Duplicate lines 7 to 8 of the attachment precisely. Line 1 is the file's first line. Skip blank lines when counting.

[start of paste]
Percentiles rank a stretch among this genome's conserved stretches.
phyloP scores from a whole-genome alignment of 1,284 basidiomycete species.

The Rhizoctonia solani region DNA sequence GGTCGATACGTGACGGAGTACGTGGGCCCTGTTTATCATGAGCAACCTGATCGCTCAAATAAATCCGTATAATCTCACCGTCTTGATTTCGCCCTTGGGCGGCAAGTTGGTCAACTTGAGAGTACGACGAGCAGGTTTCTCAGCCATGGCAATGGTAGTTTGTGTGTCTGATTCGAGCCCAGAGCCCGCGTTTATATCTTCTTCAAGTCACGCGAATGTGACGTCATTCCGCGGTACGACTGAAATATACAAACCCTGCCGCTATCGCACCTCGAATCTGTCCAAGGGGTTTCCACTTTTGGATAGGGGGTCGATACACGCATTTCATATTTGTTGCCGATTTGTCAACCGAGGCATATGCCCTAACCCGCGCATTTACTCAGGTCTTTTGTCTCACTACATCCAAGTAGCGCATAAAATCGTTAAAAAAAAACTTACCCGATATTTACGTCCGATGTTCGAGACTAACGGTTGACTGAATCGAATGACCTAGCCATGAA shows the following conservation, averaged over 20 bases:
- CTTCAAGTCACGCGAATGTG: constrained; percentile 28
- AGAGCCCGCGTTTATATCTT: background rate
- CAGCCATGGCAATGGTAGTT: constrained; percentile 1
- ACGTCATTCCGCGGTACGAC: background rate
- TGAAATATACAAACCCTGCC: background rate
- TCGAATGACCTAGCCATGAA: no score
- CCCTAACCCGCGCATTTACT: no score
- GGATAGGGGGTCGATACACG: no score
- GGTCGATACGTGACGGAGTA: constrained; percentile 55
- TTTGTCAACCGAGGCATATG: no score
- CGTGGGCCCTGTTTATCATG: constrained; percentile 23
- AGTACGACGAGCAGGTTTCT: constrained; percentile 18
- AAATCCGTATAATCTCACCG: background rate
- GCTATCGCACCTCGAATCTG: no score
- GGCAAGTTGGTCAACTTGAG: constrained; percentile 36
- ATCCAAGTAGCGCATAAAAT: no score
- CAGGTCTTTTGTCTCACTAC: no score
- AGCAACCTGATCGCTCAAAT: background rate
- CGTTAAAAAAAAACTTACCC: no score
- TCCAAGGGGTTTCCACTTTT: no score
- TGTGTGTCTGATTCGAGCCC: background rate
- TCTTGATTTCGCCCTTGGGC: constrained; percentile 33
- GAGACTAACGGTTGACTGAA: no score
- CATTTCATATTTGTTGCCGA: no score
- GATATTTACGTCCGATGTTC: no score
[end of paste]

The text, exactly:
- ACGTCATTCCGCGGTACGAC: background rate
- TGAAATATACAAACCCTGCC: background rate